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Using Effective Instructional Strategies: Grouping and Differentiated Instruction
Using Effective Instructional Strategies: Grouping and Differentiated Instruction

What We Know

Research suggests that grouping students based on their academic and affective needs can be a valuable tool for instruction. The arrangements of students should be for short-term activities and students' progress must be monitored to ensure that they are appropriately placed. More than grouping, however, content has a greater effect on student achievement (Mosteller, Light, & Sachs, 1996). The implication of the research is that quality instruction is organized around essential concepts, principles and skills that are the goals and focus for all learners (Tomlinson, 1999).

Assessment through different means, including journals, class discussions and test scores, allows teachers to determine at the start of a unit or lesson an appropriate entry point for each student. The need-based arrangements should remain fluid, so that evidence of an individual student's progress or difficulty results in a change in grouping for that student (Cotton, 1995; Kame'enui & Simmons, 1998).

Research has shown that long-term ability grouping or tracking for struggling learners yields inequity. Diminished expectations, simplified materials and discussions and negative labeling curbs students' motivation and self-esteem, resulting in performance that is lower than when students receive appropriate support within heterogeneous groups. Yet a significant number of studies indicate that advanced learners do benefit from homogeneous groups when a combination of acceleration and enrichment is provided (e.g. Kulik & Kulik, 1997; Delacourt et al, 1994; Shore et al, 1991). However, Kulik and Kulik (1997) also found that for students at all ability levels, curricular differentiation for different groups--not ability grouping--has a positive impact on student achievement. The best practice, then, is differentiated instruction for all learners. A differentiated classroom shifts from class to small group to individual work regularly. Need-based grouping arrangements are used for practice and reinforcement. Other activities that tap a variety of learning modalities and incorporate heterogeneous cooperative learning groups, however, are equally important (Tomlinson, 1999).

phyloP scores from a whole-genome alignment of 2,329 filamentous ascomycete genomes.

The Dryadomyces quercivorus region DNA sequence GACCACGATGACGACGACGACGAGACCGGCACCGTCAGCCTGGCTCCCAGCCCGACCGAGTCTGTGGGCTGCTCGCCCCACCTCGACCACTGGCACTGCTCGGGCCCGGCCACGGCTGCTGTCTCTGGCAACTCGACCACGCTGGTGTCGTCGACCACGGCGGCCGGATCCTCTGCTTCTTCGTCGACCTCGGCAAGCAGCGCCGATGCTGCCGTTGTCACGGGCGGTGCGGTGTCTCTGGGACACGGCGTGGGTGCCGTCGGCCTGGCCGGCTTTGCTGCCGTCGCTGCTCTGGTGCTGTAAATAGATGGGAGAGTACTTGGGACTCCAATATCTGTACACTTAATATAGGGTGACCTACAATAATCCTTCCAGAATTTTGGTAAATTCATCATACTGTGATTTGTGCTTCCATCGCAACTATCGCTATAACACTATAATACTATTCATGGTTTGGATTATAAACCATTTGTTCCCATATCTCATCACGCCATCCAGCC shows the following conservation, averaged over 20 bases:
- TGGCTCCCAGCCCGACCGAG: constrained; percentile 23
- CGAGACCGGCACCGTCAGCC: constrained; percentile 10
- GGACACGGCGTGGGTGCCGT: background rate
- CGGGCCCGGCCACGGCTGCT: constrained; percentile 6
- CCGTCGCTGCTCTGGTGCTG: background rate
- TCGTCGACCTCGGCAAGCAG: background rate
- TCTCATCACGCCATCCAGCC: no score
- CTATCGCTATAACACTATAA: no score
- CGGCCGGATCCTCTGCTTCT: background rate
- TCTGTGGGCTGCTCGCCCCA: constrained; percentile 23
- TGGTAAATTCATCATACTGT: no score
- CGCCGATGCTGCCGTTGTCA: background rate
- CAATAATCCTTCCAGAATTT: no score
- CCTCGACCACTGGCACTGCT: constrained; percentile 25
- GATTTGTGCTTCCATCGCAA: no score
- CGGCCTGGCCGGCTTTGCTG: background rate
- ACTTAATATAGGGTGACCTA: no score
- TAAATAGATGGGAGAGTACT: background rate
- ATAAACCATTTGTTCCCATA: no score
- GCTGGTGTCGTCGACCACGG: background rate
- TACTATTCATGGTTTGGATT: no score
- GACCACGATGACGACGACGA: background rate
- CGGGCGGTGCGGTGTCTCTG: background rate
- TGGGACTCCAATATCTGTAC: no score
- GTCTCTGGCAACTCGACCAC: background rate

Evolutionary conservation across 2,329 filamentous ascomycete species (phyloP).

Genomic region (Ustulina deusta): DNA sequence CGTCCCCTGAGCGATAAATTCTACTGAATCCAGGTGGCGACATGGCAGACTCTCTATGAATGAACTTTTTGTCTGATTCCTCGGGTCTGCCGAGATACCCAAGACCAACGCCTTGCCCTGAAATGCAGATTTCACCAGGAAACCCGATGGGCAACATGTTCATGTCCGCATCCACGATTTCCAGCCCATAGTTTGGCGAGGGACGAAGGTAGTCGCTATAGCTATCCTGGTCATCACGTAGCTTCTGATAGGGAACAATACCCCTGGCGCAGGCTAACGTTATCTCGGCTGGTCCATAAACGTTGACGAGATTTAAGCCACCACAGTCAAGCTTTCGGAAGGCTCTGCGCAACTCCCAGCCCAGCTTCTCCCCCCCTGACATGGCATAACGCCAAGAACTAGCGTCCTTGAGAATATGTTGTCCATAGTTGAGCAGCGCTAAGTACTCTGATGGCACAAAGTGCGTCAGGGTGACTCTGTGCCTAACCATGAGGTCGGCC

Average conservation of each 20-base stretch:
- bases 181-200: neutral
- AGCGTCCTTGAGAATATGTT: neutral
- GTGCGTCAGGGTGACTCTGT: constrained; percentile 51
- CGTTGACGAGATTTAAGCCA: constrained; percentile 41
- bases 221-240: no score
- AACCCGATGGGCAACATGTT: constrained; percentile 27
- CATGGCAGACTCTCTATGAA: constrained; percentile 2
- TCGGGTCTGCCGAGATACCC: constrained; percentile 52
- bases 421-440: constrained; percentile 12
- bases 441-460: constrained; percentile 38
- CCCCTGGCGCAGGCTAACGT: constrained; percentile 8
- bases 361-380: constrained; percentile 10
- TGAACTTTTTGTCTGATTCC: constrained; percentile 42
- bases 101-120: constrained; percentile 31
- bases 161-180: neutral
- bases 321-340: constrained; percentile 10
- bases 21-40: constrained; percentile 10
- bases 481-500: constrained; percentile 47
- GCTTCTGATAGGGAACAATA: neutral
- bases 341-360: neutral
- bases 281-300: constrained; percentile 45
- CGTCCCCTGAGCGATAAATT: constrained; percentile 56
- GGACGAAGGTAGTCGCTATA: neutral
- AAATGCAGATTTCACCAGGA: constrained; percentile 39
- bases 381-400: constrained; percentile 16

It is important to note that learners benefit from an appropriately high level of challenge and skill, particularly when the problems and concepts are perceived by students to be interesting and necessary (Csikszentmihalyi, Rathunde & Whalen, 1993).

Key Terms

Grouping is the practice of organizing students into small groups to provide instruction.

Differentiated Instruction describes instruction differentiated according to learner needs.

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